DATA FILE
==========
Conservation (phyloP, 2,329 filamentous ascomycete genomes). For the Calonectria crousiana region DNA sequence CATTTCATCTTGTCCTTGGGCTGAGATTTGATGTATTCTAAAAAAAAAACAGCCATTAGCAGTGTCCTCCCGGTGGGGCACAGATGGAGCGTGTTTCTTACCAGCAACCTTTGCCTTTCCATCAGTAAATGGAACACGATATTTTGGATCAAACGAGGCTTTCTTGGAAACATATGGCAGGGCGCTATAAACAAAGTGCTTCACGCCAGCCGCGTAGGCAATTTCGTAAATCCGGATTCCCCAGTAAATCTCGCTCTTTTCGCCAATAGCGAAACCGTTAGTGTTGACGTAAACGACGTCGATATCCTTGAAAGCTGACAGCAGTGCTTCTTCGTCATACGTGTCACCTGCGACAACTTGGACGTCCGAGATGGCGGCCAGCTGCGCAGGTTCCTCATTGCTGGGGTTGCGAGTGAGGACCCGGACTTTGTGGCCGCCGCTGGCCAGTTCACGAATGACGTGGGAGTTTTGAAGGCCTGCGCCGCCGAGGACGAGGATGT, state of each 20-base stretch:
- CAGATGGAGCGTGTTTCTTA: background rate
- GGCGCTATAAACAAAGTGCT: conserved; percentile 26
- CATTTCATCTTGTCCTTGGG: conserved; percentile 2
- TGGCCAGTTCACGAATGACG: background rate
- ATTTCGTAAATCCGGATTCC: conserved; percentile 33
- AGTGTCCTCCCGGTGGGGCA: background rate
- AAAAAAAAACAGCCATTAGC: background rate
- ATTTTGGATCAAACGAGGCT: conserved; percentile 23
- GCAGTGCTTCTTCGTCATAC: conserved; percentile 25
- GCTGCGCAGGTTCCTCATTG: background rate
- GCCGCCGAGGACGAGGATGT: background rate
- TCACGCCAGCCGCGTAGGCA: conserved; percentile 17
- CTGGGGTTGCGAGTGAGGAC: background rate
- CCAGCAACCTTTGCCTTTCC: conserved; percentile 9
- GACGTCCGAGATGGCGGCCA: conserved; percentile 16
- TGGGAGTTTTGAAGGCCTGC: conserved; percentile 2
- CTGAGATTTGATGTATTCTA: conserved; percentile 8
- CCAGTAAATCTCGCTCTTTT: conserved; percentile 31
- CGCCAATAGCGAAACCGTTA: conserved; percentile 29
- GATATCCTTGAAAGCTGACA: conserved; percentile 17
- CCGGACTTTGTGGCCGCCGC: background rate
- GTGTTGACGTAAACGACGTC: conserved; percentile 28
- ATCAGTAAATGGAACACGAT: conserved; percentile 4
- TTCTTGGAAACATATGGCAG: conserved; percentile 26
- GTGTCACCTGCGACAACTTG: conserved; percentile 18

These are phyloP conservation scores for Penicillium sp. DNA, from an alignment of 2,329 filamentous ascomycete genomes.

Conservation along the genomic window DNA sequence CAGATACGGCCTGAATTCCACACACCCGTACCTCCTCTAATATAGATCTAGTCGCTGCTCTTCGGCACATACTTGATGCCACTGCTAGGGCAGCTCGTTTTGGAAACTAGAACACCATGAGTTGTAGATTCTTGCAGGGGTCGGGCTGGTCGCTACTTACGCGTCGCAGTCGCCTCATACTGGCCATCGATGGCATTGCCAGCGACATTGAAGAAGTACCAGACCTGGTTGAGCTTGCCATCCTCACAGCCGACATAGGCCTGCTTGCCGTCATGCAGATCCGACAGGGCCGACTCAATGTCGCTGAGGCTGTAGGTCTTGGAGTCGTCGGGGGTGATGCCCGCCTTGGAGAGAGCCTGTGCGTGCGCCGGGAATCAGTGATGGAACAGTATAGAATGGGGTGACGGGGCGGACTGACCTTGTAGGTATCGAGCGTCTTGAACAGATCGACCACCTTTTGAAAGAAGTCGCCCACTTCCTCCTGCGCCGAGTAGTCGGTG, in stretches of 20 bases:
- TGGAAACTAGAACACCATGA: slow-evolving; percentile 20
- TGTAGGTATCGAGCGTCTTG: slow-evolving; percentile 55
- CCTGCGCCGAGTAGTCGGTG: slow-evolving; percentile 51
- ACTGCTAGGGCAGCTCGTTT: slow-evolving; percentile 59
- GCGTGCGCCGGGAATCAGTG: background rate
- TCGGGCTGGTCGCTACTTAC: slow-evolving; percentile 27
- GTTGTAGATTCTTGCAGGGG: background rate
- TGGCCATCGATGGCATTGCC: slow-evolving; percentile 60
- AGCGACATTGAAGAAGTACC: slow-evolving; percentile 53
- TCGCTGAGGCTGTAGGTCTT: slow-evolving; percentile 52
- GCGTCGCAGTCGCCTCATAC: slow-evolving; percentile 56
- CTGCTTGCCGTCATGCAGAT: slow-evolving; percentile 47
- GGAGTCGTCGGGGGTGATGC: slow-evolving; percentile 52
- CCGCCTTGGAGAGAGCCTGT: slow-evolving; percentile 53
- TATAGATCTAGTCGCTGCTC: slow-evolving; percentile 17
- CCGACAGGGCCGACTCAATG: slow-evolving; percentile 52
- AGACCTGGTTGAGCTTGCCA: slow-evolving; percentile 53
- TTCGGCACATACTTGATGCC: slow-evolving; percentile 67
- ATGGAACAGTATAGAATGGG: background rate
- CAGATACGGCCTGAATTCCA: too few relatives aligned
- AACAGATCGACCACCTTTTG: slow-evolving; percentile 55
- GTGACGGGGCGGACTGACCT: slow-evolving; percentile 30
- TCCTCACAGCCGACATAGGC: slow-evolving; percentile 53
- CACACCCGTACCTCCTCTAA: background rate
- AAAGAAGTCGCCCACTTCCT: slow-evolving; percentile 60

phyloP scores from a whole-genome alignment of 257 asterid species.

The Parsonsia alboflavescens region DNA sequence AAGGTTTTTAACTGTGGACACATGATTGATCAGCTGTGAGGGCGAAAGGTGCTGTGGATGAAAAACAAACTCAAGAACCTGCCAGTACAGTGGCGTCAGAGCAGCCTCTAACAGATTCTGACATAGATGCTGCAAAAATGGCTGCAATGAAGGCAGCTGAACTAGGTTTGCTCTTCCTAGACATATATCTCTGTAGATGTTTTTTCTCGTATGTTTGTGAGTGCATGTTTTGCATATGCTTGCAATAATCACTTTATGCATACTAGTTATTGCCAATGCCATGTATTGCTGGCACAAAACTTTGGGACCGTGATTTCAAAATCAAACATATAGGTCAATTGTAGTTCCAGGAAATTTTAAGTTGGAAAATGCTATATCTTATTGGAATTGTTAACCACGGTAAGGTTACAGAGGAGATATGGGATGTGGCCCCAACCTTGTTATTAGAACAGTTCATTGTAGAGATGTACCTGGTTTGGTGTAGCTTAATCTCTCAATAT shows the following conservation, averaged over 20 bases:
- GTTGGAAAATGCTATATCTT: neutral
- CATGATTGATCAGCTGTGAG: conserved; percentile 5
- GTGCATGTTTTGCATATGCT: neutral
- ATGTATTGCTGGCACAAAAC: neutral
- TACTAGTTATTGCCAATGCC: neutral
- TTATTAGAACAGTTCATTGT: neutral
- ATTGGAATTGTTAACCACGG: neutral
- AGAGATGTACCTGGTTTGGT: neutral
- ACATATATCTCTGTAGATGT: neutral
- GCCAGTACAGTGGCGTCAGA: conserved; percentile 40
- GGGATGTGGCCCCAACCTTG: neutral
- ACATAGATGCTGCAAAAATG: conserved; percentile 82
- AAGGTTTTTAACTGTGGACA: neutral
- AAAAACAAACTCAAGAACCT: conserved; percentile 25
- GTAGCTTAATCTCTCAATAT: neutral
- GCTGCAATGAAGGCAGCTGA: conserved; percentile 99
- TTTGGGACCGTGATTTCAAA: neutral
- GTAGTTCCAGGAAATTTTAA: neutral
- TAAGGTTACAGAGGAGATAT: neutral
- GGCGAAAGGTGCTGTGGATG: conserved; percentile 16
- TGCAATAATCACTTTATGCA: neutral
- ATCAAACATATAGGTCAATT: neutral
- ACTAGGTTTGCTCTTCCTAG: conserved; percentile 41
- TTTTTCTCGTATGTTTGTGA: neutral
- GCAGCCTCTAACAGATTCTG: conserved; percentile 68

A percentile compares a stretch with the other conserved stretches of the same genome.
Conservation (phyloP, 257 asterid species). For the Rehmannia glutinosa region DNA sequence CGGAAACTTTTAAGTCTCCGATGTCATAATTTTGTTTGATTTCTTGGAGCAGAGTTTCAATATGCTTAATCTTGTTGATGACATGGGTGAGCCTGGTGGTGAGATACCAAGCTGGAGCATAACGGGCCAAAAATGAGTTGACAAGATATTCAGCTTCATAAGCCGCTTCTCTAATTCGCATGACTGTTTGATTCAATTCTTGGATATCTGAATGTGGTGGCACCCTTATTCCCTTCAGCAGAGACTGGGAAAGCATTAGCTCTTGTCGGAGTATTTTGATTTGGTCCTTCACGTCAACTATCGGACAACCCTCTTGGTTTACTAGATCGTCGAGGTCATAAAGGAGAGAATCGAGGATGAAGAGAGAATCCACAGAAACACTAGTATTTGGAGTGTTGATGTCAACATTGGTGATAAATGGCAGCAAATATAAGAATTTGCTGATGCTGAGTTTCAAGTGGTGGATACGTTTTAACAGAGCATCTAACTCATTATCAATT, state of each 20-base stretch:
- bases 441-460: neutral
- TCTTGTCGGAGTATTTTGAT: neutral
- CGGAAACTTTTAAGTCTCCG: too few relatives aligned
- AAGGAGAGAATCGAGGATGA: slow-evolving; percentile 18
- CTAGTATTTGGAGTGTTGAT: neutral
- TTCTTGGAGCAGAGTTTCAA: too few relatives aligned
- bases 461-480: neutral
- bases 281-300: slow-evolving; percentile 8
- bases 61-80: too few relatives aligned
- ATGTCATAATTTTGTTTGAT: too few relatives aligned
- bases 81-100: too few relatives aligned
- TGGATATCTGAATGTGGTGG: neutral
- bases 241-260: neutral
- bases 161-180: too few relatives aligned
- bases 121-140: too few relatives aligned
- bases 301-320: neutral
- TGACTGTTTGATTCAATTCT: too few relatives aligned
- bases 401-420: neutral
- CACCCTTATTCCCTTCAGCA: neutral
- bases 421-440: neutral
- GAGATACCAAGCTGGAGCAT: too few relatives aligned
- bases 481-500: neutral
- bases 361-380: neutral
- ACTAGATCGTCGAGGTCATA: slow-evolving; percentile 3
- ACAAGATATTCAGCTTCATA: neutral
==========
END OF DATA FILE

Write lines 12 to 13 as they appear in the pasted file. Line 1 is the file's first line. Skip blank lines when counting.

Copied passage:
- GCCGCCGAGGACGAGGATGT: background rate
- TCACGCCAGCCGCGTAGGCA: conserved; percentile 17